Accounting for error propagation in the development of a leaf area index (LAI) reference map to assess the MODIS MOD15A2 LAI product
1* Corresponding Author: email@example.com (w) 919-541-3039 (fax) 919-541-9420
1Environmental Protection Agency, Research Triangle Park, NC 2
University of New Hampshire, Durham, NH
The ability to effectively use remotely sensed data for environmental analysis is dependent on understanding the underlying procedures and associated variances attributed to the data processing and image analysis technique. Equally important is understanding the error associated with the reference data used to assess the accuracy of image products. This paper details measurement variance accumulated in the development of a leaf area index (LAI) reference maps used to assess the accuracy of the Moderate Resolution Imaging Spectroradiometer (MODIS) MOD15A2 LAI 1000-m product in the southeastern United States. MODIS LAI was compared with reference data derived from Landsat Enhanced Thematic Mapper (ETM+) during the 2002 field season in the Albemarle-Pamlico Basin in south-central Virginia. Ground-based optical LAI estimates, at scales ranging between 1-m to 100-m, were correlated with various ETM+ derived vegetation indices at a 30-m pixel resolution. These 30-m pixels were scaled up to the 1000-m MODIS LAI pixel resolution and averaged to give one LAI value. A detailed listing of error propagation for this reference data set includes uncertainty associated with: (1) integrated optical LAI field estimating technique combining the Tracing Radiation and Architecture of Canopies (TRAC) instrument and hemispherical photography, (2) the classification of ETM+ into land-cover components, and (3) the scaling of this 30-m classified data into MODIS (1000-m x 1000-m) scale resolution.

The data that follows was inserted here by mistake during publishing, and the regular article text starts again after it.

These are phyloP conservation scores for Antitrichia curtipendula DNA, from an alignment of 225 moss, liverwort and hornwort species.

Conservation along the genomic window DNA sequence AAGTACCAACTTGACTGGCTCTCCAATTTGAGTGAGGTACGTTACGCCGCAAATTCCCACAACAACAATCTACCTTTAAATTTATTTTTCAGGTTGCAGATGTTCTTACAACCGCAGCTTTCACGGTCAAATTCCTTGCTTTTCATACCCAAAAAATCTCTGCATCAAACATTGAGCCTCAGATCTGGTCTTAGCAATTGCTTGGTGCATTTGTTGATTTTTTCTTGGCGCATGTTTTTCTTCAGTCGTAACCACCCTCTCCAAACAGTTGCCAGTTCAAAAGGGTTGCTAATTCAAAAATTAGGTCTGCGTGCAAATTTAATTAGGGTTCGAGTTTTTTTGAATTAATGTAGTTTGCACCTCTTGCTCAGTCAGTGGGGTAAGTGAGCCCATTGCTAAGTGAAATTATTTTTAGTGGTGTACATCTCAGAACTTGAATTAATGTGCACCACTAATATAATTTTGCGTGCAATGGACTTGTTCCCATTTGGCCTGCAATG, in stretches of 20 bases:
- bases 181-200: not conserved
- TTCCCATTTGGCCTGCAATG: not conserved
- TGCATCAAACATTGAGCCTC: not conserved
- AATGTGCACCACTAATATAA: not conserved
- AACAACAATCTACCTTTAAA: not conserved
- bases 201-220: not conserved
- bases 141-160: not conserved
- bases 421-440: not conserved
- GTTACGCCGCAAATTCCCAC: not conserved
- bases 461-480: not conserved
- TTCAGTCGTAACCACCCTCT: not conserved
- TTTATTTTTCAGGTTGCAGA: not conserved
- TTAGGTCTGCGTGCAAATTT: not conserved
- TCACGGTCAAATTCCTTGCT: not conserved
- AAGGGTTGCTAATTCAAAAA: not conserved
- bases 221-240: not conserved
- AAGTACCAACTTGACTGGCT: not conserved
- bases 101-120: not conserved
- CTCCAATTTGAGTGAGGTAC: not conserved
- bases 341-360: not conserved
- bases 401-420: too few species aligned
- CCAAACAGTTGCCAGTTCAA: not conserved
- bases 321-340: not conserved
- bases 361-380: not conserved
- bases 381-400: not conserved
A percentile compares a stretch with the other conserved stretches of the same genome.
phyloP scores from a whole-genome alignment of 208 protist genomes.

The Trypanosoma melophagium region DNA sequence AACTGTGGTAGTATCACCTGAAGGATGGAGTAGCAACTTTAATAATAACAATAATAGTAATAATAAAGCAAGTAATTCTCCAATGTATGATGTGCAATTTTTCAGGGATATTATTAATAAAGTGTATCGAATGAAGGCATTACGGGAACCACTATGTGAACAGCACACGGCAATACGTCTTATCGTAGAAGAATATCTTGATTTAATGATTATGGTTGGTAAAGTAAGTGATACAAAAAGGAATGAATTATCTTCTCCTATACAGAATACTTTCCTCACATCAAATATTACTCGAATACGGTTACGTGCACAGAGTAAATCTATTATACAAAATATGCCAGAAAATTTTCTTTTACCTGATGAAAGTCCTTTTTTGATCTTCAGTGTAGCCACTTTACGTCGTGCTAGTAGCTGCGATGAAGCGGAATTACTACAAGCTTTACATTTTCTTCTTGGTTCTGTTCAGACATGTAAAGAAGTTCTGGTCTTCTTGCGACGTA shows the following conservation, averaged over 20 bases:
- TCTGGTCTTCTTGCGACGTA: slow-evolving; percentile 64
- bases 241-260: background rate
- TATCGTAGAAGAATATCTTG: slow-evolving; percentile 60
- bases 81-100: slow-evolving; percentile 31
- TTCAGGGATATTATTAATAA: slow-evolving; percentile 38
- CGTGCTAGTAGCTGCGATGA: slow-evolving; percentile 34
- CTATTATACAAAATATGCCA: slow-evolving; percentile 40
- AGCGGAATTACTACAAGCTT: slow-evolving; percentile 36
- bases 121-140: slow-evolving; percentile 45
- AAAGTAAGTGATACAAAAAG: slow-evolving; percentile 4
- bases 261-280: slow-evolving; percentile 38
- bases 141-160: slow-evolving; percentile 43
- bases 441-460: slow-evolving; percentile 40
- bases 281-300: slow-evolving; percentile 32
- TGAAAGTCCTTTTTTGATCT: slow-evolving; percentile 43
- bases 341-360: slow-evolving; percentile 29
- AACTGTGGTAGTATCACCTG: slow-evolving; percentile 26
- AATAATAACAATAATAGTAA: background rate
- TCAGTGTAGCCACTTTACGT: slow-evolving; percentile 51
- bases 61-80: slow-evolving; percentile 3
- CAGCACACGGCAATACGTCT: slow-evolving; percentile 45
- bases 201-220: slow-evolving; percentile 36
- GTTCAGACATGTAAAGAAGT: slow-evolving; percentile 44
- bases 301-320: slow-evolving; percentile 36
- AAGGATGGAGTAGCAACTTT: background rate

In: McRoberts, R. et al. (eds). Proceedings of the joint meeting of The 6th International Symposium On Spatial Accuracy Assessment In Natural Resources and Environmental Sciences and The 15th Annual Conference of The International Environmetrics Society, June 28 – July 1 2004, Portland, Maine, USA.